15 Blu-ray, DVD

Australian national treasure (despite actually being born in Hawaii) Nicole Kidman has come a very long way since she made an impact on a boat, bobbing up and down in the middle of nowhere with Sam Neill and Billy Zane in 1989's atmospheric Dead Calm.

Throughout her career to date, she has never been afraid to stray from the relative safety of the mainstream into darker areas, often embracing riskier indie projects.

With Destroyer, she strips back the usual glamorous layers to play a challenging character rooted in imperfection, both physically and emotionally.

boom reviews Destroyer
So tell me punk, do you feel fortuitous? Well do you?

Detective Erin Bell (Kidman) finds herself at the crime scene of a murder in LA. Inspecting the victim triggers flashbacks to a case she worked, seventeen years previous, where she went undercover with a fellow officer, within a gang planning a bank heist.

The events that took place then have haunted her ever since, but now she has the opportunity to finally put those ghosts to rest by righting some serious wrongs.

boom reviews Destroyer
I wonder if I'll have potato waffles and beans tonight...

For this particular role, Kidman has undertaken a fairly striking transformation – it’s not Charlize Theron Monster striking, but close. The problem is here however, is that her look – fatigued and world weary - is doing all the heavy lifting as far as her character is concerned. Emotionally, it’s all a bit too one note. Her dialogue is flat, and does nothing to explain the space she currently occupies.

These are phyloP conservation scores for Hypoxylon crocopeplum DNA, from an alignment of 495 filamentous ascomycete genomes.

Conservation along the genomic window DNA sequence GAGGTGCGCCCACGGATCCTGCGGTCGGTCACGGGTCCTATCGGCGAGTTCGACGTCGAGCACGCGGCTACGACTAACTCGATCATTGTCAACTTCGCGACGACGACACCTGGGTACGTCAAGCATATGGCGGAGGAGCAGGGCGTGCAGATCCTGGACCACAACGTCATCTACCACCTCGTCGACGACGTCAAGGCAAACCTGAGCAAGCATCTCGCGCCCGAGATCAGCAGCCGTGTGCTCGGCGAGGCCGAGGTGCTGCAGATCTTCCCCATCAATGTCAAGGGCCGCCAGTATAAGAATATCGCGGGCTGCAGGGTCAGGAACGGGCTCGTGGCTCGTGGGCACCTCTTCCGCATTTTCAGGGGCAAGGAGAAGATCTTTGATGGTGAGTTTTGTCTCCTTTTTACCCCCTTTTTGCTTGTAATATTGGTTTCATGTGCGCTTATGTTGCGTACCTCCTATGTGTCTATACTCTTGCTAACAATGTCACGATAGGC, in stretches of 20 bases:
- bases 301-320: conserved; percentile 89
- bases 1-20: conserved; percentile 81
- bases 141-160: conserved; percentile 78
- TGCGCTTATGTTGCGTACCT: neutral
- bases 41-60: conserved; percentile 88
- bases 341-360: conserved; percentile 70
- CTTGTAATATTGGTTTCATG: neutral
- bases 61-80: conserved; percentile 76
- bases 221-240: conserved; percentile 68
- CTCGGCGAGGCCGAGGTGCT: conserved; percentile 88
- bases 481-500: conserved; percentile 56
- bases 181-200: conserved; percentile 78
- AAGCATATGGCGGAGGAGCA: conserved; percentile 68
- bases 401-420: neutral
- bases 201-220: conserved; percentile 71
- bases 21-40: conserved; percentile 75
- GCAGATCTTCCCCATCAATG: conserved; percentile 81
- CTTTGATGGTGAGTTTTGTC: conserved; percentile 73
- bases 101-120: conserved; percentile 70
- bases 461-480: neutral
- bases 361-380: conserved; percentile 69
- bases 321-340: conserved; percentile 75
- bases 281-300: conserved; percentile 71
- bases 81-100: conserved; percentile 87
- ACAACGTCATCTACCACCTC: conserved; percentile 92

Director Karyn Kusama does well to give the film a retro chic quality, as it often plays out as a homage to the likes of Chinatown and Dirty Harry. But the main protagonists of those films, and others like them, had strong personalities which helped elevate their roles. Sadly Kusama allows Kidman to deliver a fairly monotone persona, which makes it hugely difficult to allow any kind of empathy.

The same can also be said for all the other characters involved, with possibly only Bradley Whitford allowed to portray someone who is remotely engaging. What’s worse, Toby Kebbell - who somewhat remarkably gets second billing – is woefully underused, giving him limited opportunity to conjure up anything other than two dimensional.

You can certainly see the appeal, visually at least, for Kidman to play such a character. But a leading character has to have more than just a look; they may well have a lot going on under the surface, but that occasionally has to bubble up to captivate an audience.

There’s nothing wrong with a slow-paced film – which this is – but with very little pay off, besides a nice little twist that you may or may not see coming, it’s a film that’s hardly brimming with absorbing performances, which is all the more disappointing with Kidman’s involvement.

we give this two out of five